In a statement on June 24, the communications office of President Uhuru Kenyatta of Kenya expressed rage over an article by James Verini in the June 26 issue of The New York Times Magazine, which was featured in print with the headline ‘Trial and Error’ and published on The New York Times’s website on June 22 as ‘The Prosecutor and the President’.
But the authority media organization says it has no apology to render to the president because it got it’s facts right.
The article highlighted the failed attempt by International Criminal Court to institute legal proceedings against Kenyatta on charges related to the violence that erupted after Kenya’s 2007 presidential election.
The office of the president claimed that the author of the article did not contact Kenyatta’s office for comment. But the newspaper said this is not obtainable.
However, the media organization said, Verini tried on different occasions for about one month, seeking comment from Kenyatta’s office through official communications channels.
The author solicited for comments through phone calls, emails and text messages to Kenyatta’s chief and deputy spokesmen and two other aides.
The Newspaper wrote that
On two occasions, representatives of Kenyatta’s office briefly answered or returned phone calls and suggested the possibility of further response, and on one occasion they scheduled a meeting to discuss the article with Verini, but the meeting was canceled, and responses to emails, phone calls and text messages eventually ceased entirely.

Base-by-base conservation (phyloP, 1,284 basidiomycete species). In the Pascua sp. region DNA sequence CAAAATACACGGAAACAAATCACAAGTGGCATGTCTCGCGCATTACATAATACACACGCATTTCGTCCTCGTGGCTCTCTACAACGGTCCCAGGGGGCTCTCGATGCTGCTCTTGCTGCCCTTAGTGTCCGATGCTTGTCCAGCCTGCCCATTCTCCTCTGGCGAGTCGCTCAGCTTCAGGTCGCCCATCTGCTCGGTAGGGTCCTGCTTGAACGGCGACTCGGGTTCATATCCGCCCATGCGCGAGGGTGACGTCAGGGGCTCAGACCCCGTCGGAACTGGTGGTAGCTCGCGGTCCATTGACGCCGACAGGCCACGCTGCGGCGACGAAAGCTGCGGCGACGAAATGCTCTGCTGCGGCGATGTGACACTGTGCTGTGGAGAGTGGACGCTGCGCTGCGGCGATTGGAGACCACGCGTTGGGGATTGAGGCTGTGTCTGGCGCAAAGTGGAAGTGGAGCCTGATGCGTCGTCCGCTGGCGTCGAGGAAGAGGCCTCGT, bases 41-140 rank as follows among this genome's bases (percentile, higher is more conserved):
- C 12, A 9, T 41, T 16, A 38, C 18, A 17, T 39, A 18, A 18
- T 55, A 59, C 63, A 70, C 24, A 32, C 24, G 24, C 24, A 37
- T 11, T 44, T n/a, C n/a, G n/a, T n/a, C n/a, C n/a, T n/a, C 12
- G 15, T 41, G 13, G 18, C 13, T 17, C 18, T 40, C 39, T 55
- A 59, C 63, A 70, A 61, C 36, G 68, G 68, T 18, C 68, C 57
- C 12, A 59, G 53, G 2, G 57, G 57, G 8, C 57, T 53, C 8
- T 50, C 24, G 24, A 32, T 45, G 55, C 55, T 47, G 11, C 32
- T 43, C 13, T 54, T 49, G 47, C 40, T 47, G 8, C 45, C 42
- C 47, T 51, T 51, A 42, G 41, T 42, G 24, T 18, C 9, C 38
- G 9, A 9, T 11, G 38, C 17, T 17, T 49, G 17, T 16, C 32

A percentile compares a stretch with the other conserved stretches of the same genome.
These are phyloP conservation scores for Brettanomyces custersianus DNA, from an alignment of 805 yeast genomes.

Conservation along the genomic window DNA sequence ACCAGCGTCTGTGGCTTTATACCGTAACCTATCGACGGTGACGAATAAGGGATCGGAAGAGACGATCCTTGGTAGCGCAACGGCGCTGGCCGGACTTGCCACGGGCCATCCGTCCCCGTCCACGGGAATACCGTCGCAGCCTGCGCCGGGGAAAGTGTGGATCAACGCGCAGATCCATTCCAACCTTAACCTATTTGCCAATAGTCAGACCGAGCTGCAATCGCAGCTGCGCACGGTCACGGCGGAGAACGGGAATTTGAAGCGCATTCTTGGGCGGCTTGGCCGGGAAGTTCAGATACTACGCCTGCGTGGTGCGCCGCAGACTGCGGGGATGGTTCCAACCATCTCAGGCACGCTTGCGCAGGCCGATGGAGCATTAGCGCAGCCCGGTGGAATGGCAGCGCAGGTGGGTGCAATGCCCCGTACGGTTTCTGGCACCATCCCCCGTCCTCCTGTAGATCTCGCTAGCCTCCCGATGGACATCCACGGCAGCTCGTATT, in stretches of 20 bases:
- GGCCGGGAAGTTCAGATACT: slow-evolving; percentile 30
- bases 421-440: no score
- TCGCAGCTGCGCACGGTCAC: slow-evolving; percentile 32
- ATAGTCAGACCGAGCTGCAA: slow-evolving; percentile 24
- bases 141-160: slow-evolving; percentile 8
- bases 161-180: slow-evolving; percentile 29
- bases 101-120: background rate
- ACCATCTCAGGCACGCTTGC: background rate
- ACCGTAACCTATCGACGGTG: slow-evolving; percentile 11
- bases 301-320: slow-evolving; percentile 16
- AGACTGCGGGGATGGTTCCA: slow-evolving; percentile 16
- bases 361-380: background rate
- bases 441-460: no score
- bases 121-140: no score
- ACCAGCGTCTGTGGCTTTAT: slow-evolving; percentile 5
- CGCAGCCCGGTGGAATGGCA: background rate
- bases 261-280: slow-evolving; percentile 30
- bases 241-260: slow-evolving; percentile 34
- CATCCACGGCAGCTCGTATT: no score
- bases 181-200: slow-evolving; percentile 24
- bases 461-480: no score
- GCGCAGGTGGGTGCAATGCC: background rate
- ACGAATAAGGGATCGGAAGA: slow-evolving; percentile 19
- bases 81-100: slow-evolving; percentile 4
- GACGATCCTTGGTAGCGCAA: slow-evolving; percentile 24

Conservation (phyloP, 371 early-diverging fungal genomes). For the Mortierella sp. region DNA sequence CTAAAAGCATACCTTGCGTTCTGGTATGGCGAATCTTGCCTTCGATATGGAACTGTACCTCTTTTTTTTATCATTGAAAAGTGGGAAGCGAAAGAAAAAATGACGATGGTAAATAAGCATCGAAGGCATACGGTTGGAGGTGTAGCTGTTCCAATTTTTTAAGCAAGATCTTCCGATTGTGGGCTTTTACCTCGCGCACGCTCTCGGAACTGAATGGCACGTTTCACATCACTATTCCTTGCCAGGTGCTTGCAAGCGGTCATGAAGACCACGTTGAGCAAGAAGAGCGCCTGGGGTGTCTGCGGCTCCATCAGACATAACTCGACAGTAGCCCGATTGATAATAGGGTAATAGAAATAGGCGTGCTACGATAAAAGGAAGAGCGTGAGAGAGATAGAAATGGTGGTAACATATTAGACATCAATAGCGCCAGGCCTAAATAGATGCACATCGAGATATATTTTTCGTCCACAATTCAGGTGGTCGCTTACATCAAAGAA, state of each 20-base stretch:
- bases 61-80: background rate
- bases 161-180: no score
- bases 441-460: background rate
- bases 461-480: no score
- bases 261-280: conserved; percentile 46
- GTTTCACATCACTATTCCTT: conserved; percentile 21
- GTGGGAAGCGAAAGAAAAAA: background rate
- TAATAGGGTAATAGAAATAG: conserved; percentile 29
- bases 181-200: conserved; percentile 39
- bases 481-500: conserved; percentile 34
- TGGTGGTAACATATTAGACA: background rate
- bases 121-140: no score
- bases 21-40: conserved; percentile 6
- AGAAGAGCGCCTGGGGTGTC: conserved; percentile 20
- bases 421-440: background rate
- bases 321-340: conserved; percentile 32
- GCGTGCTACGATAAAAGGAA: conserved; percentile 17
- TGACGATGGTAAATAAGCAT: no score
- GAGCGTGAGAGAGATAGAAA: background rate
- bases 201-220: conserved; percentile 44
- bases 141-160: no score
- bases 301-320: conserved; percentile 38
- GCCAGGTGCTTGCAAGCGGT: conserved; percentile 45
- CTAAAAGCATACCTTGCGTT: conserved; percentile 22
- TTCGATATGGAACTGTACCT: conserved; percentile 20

They said the Kenyatta’s representatives knew what the article was about but they didn’t at any point talk about it.
The Magazine’s fact-checker also sent mails to Kenyatta’s chief spokesman but did not receive any response.
The statement also did not agree with what The Times Magazine wrote concerning Dennis Itumbi, the director of digital innovations and diaspora communications in Kenyatta’s office in the same article.
But the Magazine took issues with the statement, writing:
“Itumbi’s investigation by the International Criminal Court is a matter of public record. As Verini’s article notes, he was not charged.
The Times makes every effort to ensure the accuracy of what we publish. Verini’s article was based on extensive interviews with dozens of sources in Kenya, The Hague and elsewhere and thousands of pages of court records, and was reviewed by editors and fact-checkers.
While The Times conscientiously corrects any factual errors that we learn of, we have not at this point found anything to correct in this article, and we continue to believe it is both accurate and fair”
On 24 June, New York Times reported that ICC prosecutor, Fatou Bensouda, ended President Uhuru Kenyatta’s case because, by her own admission, she did not have enough proof to secure a conviction.
The paper added that the admission was late and was followed by a serious propaganda effort to prejudice, profile and libel President Kenyatta in the eyes and minds of the global public so as to rob him of his overdue vindication.
In all, the Newspaper thinks from the get-go that, the Kenyan cases were never intended for adjudication in court. Rather, they were part of some externally orchestrated sequence of illegitimate political interventions.
And on that note, they urged the court of world opinion to observe what the ICC is really about.